Cancer care could not exist without oncology nurses. There are experienced, skilled, wonderful nurses who work for years, sometimes for decades, on in-patient oncology floors, and there are equally terrific nurses who stay just as long in the ambulatory areas. Since I work in the ambulatory/out patient world, those are the nurses whom I know best.
I know that the nurse who has cared for me since 1993 is a dear friend. I remember the time that year that she packed the drugs and syringes and needles and IV equipment in a cooler so that we could bring it to Maine (hoping that we were not stopped by the state police!), and my husband could administer a cycle while we were on vacation. I remember all the skilled/got it first time IVs she put in both in 1993 and 2005. I am so grateful for the continuing monthly shots that she gives almost painlessly. And mostly I think about her wisdom and expertise and humor and love.
I am sure that many of you feel the same way about your nurses, and those relationships are special indeed.
From Cancer Net comes this piece by Lydia Shapira, MD:
3 Things You Should Know About Oncology Nurses
I remember a young oncology nurse who once accompanied her patient
in the ambulance ride to his home after her shift was over. She told me
that she felt her presence would help put him at ease and make the
transition feel more seamless.
1. Oncology nurses form close bonds with their
Oncology nurses play a key role in getting patients and caregivers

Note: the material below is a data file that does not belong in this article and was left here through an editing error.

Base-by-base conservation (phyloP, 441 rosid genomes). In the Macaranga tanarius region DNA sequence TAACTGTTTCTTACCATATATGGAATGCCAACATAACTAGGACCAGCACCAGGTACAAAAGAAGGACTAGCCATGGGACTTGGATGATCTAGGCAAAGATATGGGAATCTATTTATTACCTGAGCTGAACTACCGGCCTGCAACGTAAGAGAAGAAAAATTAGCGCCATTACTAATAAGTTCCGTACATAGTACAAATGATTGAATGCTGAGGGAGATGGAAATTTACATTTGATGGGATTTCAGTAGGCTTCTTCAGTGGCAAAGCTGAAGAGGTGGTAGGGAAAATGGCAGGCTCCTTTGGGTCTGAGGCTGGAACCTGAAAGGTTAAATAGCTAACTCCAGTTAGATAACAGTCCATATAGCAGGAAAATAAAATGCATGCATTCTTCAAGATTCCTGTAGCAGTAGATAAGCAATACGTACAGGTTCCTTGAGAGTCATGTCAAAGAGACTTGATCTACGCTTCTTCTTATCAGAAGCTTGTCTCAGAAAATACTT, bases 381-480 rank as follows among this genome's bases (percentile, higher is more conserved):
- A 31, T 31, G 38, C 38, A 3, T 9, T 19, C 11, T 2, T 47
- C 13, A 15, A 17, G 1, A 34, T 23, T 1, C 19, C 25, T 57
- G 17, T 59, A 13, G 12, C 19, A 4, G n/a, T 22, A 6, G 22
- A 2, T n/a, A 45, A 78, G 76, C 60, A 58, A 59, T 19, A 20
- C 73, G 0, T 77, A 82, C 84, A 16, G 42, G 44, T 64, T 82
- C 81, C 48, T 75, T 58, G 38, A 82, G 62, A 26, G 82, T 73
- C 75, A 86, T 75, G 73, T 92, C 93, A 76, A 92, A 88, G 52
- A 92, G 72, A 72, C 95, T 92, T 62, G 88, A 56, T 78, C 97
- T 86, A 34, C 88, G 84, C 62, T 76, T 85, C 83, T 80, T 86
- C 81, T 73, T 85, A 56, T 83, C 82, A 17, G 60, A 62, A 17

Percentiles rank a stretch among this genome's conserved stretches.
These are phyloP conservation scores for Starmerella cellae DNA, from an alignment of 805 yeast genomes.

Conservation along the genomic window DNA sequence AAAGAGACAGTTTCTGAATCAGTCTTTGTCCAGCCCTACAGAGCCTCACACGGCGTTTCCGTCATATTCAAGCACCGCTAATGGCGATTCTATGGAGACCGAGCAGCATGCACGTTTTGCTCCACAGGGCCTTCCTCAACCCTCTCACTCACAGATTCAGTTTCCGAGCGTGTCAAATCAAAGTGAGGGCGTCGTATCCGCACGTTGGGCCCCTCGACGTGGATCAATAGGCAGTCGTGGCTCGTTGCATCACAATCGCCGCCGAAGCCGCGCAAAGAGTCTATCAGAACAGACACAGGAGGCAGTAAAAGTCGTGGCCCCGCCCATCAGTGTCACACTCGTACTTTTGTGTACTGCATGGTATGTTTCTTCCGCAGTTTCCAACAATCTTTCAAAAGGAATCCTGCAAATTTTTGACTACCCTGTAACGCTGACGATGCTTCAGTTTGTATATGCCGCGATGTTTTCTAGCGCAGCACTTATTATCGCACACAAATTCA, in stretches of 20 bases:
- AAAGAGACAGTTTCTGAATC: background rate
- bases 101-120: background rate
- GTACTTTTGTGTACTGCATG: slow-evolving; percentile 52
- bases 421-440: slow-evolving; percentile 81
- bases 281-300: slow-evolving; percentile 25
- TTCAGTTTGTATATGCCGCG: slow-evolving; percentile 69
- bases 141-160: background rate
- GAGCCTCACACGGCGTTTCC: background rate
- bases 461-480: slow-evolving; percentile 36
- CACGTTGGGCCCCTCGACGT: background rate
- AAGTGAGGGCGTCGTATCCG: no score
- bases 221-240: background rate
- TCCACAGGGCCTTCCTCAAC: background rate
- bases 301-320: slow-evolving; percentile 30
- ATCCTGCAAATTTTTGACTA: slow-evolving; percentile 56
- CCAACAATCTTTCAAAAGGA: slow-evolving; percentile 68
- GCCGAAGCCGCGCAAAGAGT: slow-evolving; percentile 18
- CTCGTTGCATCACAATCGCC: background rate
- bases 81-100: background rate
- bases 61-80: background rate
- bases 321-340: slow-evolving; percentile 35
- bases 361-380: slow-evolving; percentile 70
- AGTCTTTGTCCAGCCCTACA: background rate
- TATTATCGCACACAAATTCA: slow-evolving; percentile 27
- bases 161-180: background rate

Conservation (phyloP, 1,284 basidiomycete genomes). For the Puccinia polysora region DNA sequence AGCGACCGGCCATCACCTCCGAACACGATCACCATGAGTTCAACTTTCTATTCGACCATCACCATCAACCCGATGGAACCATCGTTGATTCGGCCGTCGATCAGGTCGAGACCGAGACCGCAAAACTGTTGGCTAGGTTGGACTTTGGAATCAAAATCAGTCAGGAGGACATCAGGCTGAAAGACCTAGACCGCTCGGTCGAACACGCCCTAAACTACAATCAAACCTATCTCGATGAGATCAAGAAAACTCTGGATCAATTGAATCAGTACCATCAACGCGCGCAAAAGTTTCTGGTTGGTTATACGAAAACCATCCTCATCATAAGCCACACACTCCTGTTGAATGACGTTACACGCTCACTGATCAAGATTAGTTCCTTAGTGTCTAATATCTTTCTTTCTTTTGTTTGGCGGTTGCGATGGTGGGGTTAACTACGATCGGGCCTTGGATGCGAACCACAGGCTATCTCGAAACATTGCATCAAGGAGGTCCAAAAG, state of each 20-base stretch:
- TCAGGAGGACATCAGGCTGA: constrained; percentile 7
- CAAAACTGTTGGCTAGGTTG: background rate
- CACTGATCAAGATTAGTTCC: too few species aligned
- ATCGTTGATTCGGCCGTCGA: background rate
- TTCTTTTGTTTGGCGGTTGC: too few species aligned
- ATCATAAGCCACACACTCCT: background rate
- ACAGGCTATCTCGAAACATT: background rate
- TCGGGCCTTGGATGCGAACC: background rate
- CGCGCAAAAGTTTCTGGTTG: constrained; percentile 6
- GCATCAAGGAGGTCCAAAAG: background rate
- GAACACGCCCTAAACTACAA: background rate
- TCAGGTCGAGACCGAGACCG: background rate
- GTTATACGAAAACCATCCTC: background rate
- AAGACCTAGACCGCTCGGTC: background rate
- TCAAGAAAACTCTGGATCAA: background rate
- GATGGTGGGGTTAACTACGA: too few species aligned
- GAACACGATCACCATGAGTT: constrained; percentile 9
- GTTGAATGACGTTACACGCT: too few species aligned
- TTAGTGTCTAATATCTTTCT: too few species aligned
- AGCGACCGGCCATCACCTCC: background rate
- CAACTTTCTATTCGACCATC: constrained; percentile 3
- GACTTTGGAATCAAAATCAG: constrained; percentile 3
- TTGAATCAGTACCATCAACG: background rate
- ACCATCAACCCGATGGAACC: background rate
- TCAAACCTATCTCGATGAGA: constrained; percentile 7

through and beyond illness, often forming lasting bonds that continue for
years after the last treatment. Patients remember nurses who showed
them compassion after a biopsy, took the time to explain the side effects
of treatment, and coached them through a difficult procedure. These
nurses celebrate victories with patients, comfort them after they hear bad
news, advocate for those who need extra help and support, and often
facilitate communication between the rest of the medical team and
2. Oncology nurses coordinate cancer care
Oncology nurses are essential partners who help patients navigate complex treatment protocols and
manage symptoms and side effects. A person’s cancer treatment will weave through many phases, and he
or she may see several different professionals from different medical specializations. Often, oncology
nurses are the ones who provide consistent information and guidance across the treatment plan. They have
the training to assess a person’s needs in both hospitals and outpatient practices. Nurses anticipate the
needs of patients and family caregivers and work with case managers and social workers to ensure that
patients have adequate support and professional help in their homes and communities. I’ve had many
patients who insisted on scheduling their treatments around their nurses’ schedules because the
relationship they shared was so important to their care.
Read more: http://www.cancer.net/blog/2017-05/3-things-you-should-know-about-oncology-nurses